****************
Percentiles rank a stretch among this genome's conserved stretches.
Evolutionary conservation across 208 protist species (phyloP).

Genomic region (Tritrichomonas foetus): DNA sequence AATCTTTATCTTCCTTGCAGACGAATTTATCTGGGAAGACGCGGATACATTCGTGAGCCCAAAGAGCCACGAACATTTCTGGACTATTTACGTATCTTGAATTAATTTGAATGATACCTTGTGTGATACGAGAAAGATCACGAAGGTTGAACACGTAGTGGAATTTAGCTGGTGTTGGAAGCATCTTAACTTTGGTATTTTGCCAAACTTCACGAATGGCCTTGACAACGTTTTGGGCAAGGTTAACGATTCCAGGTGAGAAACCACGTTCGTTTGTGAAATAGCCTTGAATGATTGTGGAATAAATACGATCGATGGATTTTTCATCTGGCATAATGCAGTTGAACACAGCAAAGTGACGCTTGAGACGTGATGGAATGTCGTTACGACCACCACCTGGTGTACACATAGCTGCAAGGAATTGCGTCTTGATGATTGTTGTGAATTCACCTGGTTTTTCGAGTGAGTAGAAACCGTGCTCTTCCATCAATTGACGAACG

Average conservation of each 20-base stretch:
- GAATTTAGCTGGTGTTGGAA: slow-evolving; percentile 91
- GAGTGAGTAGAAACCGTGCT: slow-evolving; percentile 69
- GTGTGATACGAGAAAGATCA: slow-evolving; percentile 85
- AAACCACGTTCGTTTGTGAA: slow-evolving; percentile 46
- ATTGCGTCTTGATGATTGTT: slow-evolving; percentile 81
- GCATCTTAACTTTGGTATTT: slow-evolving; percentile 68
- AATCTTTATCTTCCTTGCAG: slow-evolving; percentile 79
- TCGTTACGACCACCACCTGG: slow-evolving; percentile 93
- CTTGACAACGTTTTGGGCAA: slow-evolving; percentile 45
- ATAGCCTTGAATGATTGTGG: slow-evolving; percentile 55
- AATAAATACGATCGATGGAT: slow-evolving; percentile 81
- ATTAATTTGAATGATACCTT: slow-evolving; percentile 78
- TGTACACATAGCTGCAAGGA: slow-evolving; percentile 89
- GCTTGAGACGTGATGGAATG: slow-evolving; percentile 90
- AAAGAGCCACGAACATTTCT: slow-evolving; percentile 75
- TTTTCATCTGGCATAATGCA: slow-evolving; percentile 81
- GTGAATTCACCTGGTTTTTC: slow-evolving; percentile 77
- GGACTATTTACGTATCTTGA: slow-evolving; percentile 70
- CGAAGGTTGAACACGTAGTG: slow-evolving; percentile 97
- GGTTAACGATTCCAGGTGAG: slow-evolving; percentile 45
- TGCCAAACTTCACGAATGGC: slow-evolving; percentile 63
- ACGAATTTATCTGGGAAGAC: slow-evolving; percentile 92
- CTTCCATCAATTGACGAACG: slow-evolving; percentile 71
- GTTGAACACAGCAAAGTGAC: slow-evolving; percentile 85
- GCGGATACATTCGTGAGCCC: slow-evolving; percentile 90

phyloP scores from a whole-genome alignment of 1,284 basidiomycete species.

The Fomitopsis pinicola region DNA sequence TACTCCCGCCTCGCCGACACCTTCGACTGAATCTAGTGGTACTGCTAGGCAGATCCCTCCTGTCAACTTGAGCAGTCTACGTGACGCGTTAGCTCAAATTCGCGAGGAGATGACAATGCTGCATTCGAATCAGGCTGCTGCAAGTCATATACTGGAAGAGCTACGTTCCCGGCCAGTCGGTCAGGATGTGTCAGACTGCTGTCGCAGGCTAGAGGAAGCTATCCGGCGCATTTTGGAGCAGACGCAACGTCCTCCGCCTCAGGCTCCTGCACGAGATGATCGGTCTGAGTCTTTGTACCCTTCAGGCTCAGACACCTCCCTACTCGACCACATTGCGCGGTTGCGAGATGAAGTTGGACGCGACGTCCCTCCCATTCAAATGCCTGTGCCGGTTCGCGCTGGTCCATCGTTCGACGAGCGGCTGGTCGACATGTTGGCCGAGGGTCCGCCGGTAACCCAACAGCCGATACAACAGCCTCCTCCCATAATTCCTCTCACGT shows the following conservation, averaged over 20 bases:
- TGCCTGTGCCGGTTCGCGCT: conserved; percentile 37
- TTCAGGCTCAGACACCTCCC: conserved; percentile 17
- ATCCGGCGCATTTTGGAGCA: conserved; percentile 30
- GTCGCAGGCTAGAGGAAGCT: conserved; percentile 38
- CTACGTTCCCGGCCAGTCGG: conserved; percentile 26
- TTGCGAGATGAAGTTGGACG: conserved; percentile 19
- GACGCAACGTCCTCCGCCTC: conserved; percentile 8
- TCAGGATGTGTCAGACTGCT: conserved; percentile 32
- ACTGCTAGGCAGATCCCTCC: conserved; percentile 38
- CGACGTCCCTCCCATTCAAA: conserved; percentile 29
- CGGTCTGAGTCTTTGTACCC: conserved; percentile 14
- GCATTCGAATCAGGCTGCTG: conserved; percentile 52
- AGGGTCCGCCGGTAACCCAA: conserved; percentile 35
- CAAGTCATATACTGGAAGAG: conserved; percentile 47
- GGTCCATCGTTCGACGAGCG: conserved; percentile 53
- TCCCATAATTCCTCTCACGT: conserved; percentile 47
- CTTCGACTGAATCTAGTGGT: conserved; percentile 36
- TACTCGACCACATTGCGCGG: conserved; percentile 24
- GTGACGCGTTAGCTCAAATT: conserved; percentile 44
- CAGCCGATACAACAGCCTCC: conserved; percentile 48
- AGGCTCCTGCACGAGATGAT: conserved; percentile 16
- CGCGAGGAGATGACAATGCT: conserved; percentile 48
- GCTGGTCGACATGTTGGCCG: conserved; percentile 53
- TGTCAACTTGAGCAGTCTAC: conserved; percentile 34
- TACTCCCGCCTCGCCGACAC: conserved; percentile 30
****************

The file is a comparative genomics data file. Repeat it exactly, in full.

Percentiles rank a stretch among this genome's conserved stretches.
Evolutionary conservation across 208 protist species (phyloP).

Genomic region (Tritrichomonas foetus): DNA sequence AATCTTTATCTTCCTTGCAGACGAATTTATCTGGGAAGACGCGGATACATTCGTGAGCCCAAAGAGCCACGAACATTTCTGGACTATTTACGTATCTTGAATTAATTTGAATGATACCTTGTGTGATACGAGAAAGATCACGAAGGTTGAACACGTAGTGGAATTTAGCTGGTGTTGGAAGCATCTTAACTTTGGTATTTTGCCAAACTTCACGAATGGCCTTGACAACGTTTTGGGCAAGGTTAACGATTCCAGGTGAGAAACCACGTTCGTTTGTGAAATAGCCTTGAATGATTGTGGAATAAATACGATCGATGGATTTTTCATCTGGCATAATGCAGTTGAACACAGCAAAGTGACGCTTGAGACGTGATGGAATGTCGTTACGACCACCACCTGGTGTACACATAGCTGCAAGGAATTGCGTCTTGATGATTGTTGTGAATTCACCTGGTTTTTCGAGTGAGTAGAAACCGTGCTCTTCCATCAATTGACGAACG

Average conservation of each 20-base stretch:
- GAATTTAGCTGGTGTTGGAA: slow-evolving; percentile 91
- GAGTGAGTAGAAACCGTGCT: slow-evolving; percentile 69
- GTGTGATACGAGAAAGATCA: slow-evolving; percentile 85
- AAACCACGTTCGTTTGTGAA: slow-evolving; percentile 46
- ATTGCGTCTTGATGATTGTT: slow-evolving; percentile 81
- GCATCTTAACTTTGGTATTT: slow-evolving; percentile 68
- AATCTTTATCTTCCTTGCAG: slow-evolving; percentile 79
- TCGTTACGACCACCACCTGG: slow-evolving; percentile 93
- CTTGACAACGTTTTGGGCAA: slow-evolving; percentile 45
- ATAGCCTTGAATGATTGTGG: slow-evolving; percentile 55
- AATAAATACGATCGATGGAT: slow-evolving; percentile 81
- ATTAATTTGAATGATACCTT: slow-evolving; percentile 78
- TGTACACATAGCTGCAAGGA: slow-evolving; percentile 89
- GCTTGAGACGTGATGGAATG: slow-evolving; percentile 90
- AAAGAGCCACGAACATTTCT: slow-evolving; percentile 75
- TTTTCATCTGGCATAATGCA: slow-evolving; percentile 81
- GTGAATTCACCTGGTTTTTC: slow-evolving; percentile 77
- GGACTATTTACGTATCTTGA: slow-evolving; percentile 70
- CGAAGGTTGAACACGTAGTG: slow-evolving; percentile 97
- GGTTAACGATTCCAGGTGAG: slow-evolving; percentile 45
- TGCCAAACTTCACGAATGGC: slow-evolving; percentile 63
- ACGAATTTATCTGGGAAGAC: slow-evolving; percentile 92
- CTTCCATCAATTGACGAACG: slow-evolving; percentile 71
- GTTGAACACAGCAAAGTGAC: slow-evolving; percentile 85
- GCGGATACATTCGTGAGCCC: slow-evolving; percentile 90

phyloP scores from a whole-genome alignment of 1,284 basidiomycete species.

The Fomitopsis pinicola region DNA sequence TACTCCCGCCTCGCCGACACCTTCGACTGAATCTAGTGGTACTGCTAGGCAGATCCCTCCTGTCAACTTGAGCAGTCTACGTGACGCGTTAGCTCAAATTCGCGAGGAGATGACAATGCTGCATTCGAATCAGGCTGCTGCAAGTCATATACTGGAAGAGCTACGTTCCCGGCCAGTCGGTCAGGATGTGTCAGACTGCTGTCGCAGGCTAGAGGAAGCTATCCGGCGCATTTTGGAGCAGACGCAACGTCCTCCGCCTCAGGCTCCTGCACGAGATGATCGGTCTGAGTCTTTGTACCCTTCAGGCTCAGACACCTCCCTACTCGACCACATTGCGCGGTTGCGAGATGAAGTTGGACGCGACGTCCCTCCCATTCAAATGCCTGTGCCGGTTCGCGCTGGTCCATCGTTCGACGAGCGGCTGGTCGACATGTTGGCCGAGGGTCCGCCGGTAACCCAACAGCCGATACAACAGCCTCCTCCCATAATTCCTCTCACGT shows the following conservation, averaged over 20 bases:
- TGCCTGTGCCGGTTCGCGCT: conserved; percentile 37
- TTCAGGCTCAGACACCTCCC: conserved; percentile 17
- ATCCGGCGCATTTTGGAGCA: conserved; percentile 30
- GTCGCAGGCTAGAGGAAGCT: conserved; percentile 38
- CTACGTTCCCGGCCAGTCGG: conserved; percentile 26
- TTGCGAGATGAAGTTGGACG: conserved; percentile 19
- GACGCAACGTCCTCCGCCTC: conserved; percentile 8
- TCAGGATGTGTCAGACTGCT: conserved; percentile 32
- ACTGCTAGGCAGATCCCTCC: conserved; percentile 38
- CGACGTCCCTCCCATTCAAA: conserved; percentile 29
- CGGTCTGAGTCTTTGTACCC: conserved; percentile 14
- GCATTCGAATCAGGCTGCTG: conserved; percentile 52
- AGGGTCCGCCGGTAACCCAA: conserved; percentile 35
- CAAGTCATATACTGGAAGAG: conserved; percentile 47
- GGTCCATCGTTCGACGAGCG: conserved; percentile 53
- TCCCATAATTCCTCTCACGT: conserved; percentile 47
- CTTCGACTGAATCTAGTGGT: conserved; percentile 36
- TACTCGACCACATTGCGCGG: conserved; percentile 24
- GTGACGCGTTAGCTCAAATT: conserved; percentile 44
- CAGCCGATACAACAGCCTCC: conserved; percentile 48
- AGGCTCCTGCACGAGATGAT: conserved; percentile 16
- CGCGAGGAGATGACAATGCT: conserved; percentile 48
- GCTGGTCGACATGTTGGCCG: conserved; percentile 53
- TGTCAACTTGAGCAGTCTAC: conserved; percentile 34
- TACTCCCGCCTCGCCGACAC: conserved; percentile 30